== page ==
Run higher, fly stronger–beat the heat.

Gonna spend some time out in the blue? Well here’s the reality of the extremes you’ll endure and exactly how you’ll handle them: you either let the sun run you or vice versa. There’s a schedule, there are miles between here and there and the only question remain is how to deal with the temperature that impacts performance sure as the heat shimmers in waves above the pavement. Make it happen, challenge the distance–carefully.

Doesn’t really cool off much as the day goes on, so deal with it. Thread pacing into the fabric, know the performance factors affecting your forward progress, and “git ‘er done:” road miles first, then air miles. Seems to help make sitting strapped into a jet easier to endure if you’ve put in a good five or six road miles before the flight.

Yeah, it’s hot, but who’s getting up early to run, especially when you have to fly late? Mock the sun: endure. A raggedy south wind like a feeble blow dryer sighs among the baked scrub brush and and straw-ish grass–so you’d best set out north, saving the light breeze for the last half.  Now a cloud in the sky so you can’t determine the winds aloft but at the surface it looks like the airport will be on a south flow; visualize the steps ahead: performance data, know the optimum flap configurations, power settings–they’re different on a day like this.

Try not to think about the aches of the last miles, look ahead. Give it at least ten minutes to smooth out, for everything to loosen up–sun-baked steadiness, that’s the key. Patience.

A stretch of flat miles, but don’t look too far down the road. Let the cadence of each step blend into the next, riding rather than pushing it–there are many miles to go. Lots of others out here too–can’t avoid the heat, everyone has to move sensibly, aware of the changes forged of the heat, wary of signs of stress.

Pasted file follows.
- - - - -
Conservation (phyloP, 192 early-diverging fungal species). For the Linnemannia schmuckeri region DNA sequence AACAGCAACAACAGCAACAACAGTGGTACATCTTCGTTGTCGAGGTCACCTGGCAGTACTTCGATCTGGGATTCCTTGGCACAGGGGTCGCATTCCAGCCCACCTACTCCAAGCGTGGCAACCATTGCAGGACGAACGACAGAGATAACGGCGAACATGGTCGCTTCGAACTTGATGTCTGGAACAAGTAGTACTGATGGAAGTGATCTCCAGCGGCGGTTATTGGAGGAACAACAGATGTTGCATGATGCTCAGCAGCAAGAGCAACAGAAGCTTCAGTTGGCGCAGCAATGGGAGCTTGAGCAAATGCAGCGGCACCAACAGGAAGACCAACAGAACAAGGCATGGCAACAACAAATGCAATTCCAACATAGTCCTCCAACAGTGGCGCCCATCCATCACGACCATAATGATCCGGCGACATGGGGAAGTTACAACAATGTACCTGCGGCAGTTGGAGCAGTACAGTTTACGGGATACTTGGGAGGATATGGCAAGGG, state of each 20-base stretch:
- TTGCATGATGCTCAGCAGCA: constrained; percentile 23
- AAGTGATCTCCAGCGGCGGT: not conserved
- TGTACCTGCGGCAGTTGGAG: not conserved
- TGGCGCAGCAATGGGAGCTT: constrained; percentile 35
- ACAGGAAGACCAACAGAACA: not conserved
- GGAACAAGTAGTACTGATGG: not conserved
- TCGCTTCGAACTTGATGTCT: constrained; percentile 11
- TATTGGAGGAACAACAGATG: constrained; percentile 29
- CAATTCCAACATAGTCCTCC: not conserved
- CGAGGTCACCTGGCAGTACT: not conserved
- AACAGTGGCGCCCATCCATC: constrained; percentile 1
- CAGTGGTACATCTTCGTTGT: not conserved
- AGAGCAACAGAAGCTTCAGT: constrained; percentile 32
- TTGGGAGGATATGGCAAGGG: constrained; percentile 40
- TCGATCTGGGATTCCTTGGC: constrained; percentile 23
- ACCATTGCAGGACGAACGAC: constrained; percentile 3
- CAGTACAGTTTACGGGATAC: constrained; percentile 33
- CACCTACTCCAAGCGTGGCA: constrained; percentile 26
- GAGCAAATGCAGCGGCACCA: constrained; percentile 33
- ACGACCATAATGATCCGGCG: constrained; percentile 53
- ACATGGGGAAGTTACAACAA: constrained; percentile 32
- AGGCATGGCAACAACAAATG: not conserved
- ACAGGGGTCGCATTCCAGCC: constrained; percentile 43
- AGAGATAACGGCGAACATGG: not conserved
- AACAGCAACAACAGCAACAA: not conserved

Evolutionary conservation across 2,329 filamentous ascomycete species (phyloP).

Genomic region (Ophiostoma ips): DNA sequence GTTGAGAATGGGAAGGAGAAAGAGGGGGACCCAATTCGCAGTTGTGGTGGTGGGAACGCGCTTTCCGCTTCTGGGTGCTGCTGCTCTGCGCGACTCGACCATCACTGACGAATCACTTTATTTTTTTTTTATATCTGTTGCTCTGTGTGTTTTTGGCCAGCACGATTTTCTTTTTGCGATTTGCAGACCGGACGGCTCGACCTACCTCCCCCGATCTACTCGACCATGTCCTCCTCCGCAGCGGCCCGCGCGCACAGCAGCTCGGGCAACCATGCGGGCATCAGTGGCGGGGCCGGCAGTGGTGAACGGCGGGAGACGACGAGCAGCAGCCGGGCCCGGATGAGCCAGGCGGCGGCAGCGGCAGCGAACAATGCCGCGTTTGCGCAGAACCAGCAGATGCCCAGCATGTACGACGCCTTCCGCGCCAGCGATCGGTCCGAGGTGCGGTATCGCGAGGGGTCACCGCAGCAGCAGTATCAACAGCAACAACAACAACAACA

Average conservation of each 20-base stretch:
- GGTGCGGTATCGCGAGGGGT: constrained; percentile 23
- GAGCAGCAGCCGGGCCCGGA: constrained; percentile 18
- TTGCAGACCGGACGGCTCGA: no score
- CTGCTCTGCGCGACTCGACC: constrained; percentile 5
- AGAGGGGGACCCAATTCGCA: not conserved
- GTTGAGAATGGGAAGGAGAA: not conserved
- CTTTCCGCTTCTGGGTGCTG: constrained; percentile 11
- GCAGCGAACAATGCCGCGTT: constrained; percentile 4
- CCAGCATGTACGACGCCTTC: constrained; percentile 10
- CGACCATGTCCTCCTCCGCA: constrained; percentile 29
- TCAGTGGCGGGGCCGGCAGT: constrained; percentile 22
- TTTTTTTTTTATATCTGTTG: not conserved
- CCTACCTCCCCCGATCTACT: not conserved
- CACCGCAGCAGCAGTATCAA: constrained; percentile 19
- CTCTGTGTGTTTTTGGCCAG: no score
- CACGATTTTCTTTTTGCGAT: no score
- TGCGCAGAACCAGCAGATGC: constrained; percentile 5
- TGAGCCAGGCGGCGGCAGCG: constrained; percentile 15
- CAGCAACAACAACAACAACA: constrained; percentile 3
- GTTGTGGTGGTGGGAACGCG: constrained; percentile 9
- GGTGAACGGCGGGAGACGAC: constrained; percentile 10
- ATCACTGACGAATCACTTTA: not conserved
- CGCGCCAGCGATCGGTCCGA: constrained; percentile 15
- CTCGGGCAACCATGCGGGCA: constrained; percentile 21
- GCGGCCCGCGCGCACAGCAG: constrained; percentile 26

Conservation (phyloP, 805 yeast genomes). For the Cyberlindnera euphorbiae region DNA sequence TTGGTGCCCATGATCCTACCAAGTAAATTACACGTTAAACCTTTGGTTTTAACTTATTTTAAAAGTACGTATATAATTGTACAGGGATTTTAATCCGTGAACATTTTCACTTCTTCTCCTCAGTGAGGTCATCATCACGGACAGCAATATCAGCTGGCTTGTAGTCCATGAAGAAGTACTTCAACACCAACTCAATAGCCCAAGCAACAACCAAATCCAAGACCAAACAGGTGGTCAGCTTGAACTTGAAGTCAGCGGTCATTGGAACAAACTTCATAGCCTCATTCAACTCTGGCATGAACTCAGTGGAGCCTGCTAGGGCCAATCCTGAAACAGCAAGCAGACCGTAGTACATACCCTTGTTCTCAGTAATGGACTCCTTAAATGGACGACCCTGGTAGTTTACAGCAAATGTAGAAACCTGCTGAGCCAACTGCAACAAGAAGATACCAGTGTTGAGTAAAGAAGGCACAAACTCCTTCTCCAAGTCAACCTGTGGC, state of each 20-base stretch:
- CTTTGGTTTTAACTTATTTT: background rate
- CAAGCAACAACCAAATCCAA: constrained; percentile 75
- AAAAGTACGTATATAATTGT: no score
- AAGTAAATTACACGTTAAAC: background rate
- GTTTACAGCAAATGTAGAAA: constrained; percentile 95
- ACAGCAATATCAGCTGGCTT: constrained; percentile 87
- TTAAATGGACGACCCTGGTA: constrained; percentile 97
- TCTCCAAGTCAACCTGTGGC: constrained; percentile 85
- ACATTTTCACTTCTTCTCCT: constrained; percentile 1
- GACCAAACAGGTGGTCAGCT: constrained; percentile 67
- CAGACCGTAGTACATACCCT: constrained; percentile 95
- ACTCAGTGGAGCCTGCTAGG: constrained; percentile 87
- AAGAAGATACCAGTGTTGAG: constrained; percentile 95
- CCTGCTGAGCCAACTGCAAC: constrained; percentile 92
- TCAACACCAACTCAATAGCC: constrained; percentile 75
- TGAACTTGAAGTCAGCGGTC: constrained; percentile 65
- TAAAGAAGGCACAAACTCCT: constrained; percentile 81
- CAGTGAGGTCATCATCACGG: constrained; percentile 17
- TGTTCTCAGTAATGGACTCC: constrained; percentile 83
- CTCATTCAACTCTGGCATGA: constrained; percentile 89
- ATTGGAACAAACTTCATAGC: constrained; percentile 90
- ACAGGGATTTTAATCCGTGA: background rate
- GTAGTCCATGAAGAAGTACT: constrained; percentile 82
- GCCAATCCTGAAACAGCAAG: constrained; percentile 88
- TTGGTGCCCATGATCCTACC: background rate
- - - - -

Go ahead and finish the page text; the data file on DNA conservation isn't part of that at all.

Sitting in a gazebo-like cockpit  instantly kicks in the reflex to conserve movement as much as possible, because everything contributes to the rise in core temperature that only makes the trip more difficult. No wasted motion, breathing steady, the minutes pass like cadenced footfalls over flat miles. Sun shades, sun screen but still you feel the deep rays like a heavy blanket.

It’s all about the stride, stay in it. Breathing, like the rhythm section: become a finely tuned machine and butt out: just stride and stride again. Manage the core temp, always in touch because there’s a redline you have to stay south of if you’re going to endure.

Something about flying, like running, that becomes so much about handling the heat. How many years in fire-resistant flight suits, Nomex gloves even in the hottest cockpit, thinking about how it would be smart to endure the discomfort of the gloves and rolled down sleeves considering the fact that you’re sitting atop tons of jet fuel? Flight surgeon once said, “Be showered before your flight–makes any burn treatment you might need less prone to infection.” And we were all footprinted: they figured to I.D. you that way if needed because your boots might be all that survives burning jet fuel. Nice

Own the path ahead, heat or no heat. You know the limits, stay within. Climbout is always energy-critical, especially in summer. Need to see the positive trend in energy.

Feels like everything’s on fire–because it is. The sun has baked the ground far and wide and made kindling of the face of the earth. Smoke curls away and drapes a swath hundreds of miles behind it across the western sky. The plume and pall becomes so large that it actually creates its own weird weather with wraithish tendrils of smoke like a sorcerer’s spell exchanging heat with the sky.

Heat’s gotta go somewhere, refuses to be dismissed and even at 40,000 feet, the turbulence of the confused air bumped up by the hellish, unnatural convection makes for a choppy road. You keep your concentration, finding smoother, softer spots for the jet and its footfalls westbound.